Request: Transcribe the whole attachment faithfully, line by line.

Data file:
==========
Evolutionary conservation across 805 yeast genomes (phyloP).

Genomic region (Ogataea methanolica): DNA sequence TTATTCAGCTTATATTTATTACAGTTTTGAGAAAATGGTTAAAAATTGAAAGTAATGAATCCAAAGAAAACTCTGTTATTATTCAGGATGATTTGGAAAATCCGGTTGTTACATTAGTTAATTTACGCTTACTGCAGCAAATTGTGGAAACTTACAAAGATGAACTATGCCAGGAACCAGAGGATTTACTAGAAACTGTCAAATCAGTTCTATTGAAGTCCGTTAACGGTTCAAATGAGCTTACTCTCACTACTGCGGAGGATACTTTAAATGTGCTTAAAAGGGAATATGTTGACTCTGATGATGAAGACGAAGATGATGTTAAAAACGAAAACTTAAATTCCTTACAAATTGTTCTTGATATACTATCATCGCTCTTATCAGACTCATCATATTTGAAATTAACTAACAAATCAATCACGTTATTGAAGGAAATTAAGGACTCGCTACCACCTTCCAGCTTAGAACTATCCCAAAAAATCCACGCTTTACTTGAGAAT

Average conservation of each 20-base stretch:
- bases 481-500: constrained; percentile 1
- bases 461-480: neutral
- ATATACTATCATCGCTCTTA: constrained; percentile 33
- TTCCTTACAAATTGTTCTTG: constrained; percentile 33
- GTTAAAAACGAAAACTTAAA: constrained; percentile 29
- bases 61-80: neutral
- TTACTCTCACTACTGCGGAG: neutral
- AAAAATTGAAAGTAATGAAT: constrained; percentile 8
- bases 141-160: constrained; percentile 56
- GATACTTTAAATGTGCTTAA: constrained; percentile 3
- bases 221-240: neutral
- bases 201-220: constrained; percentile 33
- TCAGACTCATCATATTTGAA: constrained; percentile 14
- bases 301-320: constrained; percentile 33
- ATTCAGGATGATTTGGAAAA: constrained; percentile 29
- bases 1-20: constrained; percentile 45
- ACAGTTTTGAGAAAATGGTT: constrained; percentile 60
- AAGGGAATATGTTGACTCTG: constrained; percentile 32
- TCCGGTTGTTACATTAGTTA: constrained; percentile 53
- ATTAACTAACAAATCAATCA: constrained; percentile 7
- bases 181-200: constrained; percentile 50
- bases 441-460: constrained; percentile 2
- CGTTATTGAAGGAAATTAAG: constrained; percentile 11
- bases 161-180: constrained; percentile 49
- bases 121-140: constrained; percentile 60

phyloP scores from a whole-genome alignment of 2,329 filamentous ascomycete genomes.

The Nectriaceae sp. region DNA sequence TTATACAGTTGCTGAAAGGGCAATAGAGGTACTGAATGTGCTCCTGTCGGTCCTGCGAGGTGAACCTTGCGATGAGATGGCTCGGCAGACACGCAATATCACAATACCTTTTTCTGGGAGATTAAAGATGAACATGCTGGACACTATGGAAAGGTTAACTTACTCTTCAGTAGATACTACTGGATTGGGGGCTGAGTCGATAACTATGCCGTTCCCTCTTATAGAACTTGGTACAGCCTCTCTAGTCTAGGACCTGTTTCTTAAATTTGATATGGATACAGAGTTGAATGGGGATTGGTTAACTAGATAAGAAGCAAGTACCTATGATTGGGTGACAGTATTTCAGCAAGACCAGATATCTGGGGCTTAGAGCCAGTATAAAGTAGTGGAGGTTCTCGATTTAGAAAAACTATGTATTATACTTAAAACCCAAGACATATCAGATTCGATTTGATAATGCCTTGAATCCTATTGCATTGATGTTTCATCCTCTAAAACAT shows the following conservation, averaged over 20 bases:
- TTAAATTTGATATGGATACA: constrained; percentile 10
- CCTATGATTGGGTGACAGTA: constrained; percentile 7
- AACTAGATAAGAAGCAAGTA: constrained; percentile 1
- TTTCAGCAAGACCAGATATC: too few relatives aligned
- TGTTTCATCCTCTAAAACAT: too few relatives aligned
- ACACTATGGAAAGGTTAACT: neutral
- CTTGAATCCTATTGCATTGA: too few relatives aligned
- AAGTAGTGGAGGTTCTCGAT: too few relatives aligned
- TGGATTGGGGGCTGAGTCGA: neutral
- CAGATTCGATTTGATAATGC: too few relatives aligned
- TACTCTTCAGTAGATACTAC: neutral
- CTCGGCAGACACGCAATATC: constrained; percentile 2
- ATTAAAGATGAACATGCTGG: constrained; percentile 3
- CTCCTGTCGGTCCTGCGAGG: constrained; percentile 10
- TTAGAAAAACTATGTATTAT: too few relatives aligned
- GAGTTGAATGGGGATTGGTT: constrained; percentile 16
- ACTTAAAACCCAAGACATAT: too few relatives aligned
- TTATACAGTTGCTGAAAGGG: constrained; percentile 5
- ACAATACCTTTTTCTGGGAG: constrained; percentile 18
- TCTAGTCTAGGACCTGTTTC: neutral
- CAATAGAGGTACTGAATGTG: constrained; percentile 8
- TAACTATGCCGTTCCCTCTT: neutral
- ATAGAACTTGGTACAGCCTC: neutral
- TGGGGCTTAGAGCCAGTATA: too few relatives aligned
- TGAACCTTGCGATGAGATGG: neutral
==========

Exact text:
Evolutionary conservation across 805 yeast genomes (phyloP).

Genomic region (Ogataea methanolica): DNA sequence TTATTCAGCTTATATTTATTACAGTTTTGAGAAAATGGTTAAAAATTGAAAGTAATGAATCCAAAGAAAACTCTGTTATTATTCAGGATGATTTGGAAAATCCGGTTGTTACATTAGTTAATTTACGCTTACTGCAGCAAATTGTGGAAACTTACAAAGATGAACTATGCCAGGAACCAGAGGATTTACTAGAAACTGTCAAATCAGTTCTATTGAAGTCCGTTAACGGTTCAAATGAGCTTACTCTCACTACTGCGGAGGATACTTTAAATGTGCTTAAAAGGGAATATGTTGACTCTGATGATGAAGACGAAGATGATGTTAAAAACGAAAACTTAAATTCCTTACAAATTGTTCTTGATATACTATCATCGCTCTTATCAGACTCATCATATTTGAAATTAACTAACAAATCAATCACGTTATTGAAGGAAATTAAGGACTCGCTACCACCTTCCAGCTTAGAACTATCCCAAAAAATCCACGCTTTACTTGAGAAT

Average conservation of each 20-base stretch:
- bases 481-500: constrained; percentile 1
- bases 461-480: neutral
- ATATACTATCATCGCTCTTA: constrained; percentile 33
- TTCCTTACAAATTGTTCTTG: constrained; percentile 33
- GTTAAAAACGAAAACTTAAA: constrained; percentile 29
- bases 61-80: neutral
- TTACTCTCACTACTGCGGAG: neutral
- AAAAATTGAAAGTAATGAAT: constrained; percentile 8
- bases 141-160: constrained; percentile 56
- GATACTTTAAATGTGCTTAA: constrained; percentile 3
- bases 221-240: neutral
- bases 201-220: constrained; percentile 33
- TCAGACTCATCATATTTGAA: constrained; percentile 14
- bases 301-320: constrained; percentile 33
- ATTCAGGATGATTTGGAAAA: constrained; percentile 29
- bases 1-20: constrained; percentile 45
- ACAGTTTTGAGAAAATGGTT: constrained; percentile 60
- AAGGGAATATGTTGACTCTG: constrained; percentile 32
- TCCGGTTGTTACATTAGTTA: constrained; percentile 53
- ATTAACTAACAAATCAATCA: constrained; percentile 7
- bases 181-200: constrained; percentile 50
- bases 441-460: constrained; percentile 2
- CGTTATTGAAGGAAATTAAG: constrained; percentile 11
- bases 161-180: constrained; percentile 49
- bases 121-140: constrained; percentile 60

phyloP scores from a whole-genome alignment of 2,329 filamentous ascomycete genomes.

The Nectriaceae sp. region DNA sequence TTATACAGTTGCTGAAAGGGCAATAGAGGTACTGAATGTGCTCCTGTCGGTCCTGCGAGGTGAACCTTGCGATGAGATGGCTCGGCAGACACGCAATATCACAATACCTTTTTCTGGGAGATTAAAGATGAACATGCTGGACACTATGGAAAGGTTAACTTACTCTTCAGTAGATACTACTGGATTGGGGGCTGAGTCGATAACTATGCCGTTCCCTCTTATAGAACTTGGTACAGCCTCTCTAGTCTAGGACCTGTTTCTTAAATTTGATATGGATACAGAGTTGAATGGGGATTGGTTAACTAGATAAGAAGCAAGTACCTATGATTGGGTGACAGTATTTCAGCAAGACCAGATATCTGGGGCTTAGAGCCAGTATAAAGTAGTGGAGGTTCTCGATTTAGAAAAACTATGTATTATACTTAAAACCCAAGACATATCAGATTCGATTTGATAATGCCTTGAATCCTATTGCATTGATGTTTCATCCTCTAAAACAT shows the following conservation, averaged over 20 bases:
- TTAAATTTGATATGGATACA: constrained; percentile 10
- CCTATGATTGGGTGACAGTA: constrained; percentile 7
- AACTAGATAAGAAGCAAGTA: constrained; percentile 1
- TTTCAGCAAGACCAGATATC: too few relatives aligned
- TGTTTCATCCTCTAAAACAT: too few relatives aligned
- ACACTATGGAAAGGTTAACT: neutral
- CTTGAATCCTATTGCATTGA: too few relatives aligned
- AAGTAGTGGAGGTTCTCGAT: too few relatives aligned
- TGGATTGGGGGCTGAGTCGA: neutral
- CAGATTCGATTTGATAATGC: too few relatives aligned
- TACTCTTCAGTAGATACTAC: neutral
- CTCGGCAGACACGCAATATC: constrained; percentile 2
- ATTAAAGATGAACATGCTGG: constrained; percentile 3
- CTCCTGTCGGTCCTGCGAGG: constrained; percentile 10
- TTAGAAAAACTATGTATTAT: too few relatives aligned
- GAGTTGAATGGGGATTGGTT: constrained; percentile 16
- ACTTAAAACCCAAGACATAT: too few relatives aligned
- TTATACAGTTGCTGAAAGGG: constrained; percentile 5
- ACAATACCTTTTTCTGGGAG: constrained; percentile 18
- TCTAGTCTAGGACCTGTTTC: neutral
- CAATAGAGGTACTGAATGTG: constrained; percentile 8
- TAACTATGCCGTTCCCTCTT: neutral
- ATAGAACTTGGTACAGCCTC: neutral
- TGGGGCTTAGAGCCAGTATA: too few relatives aligned
- TGAACCTTGCGATGAGATGG: neutral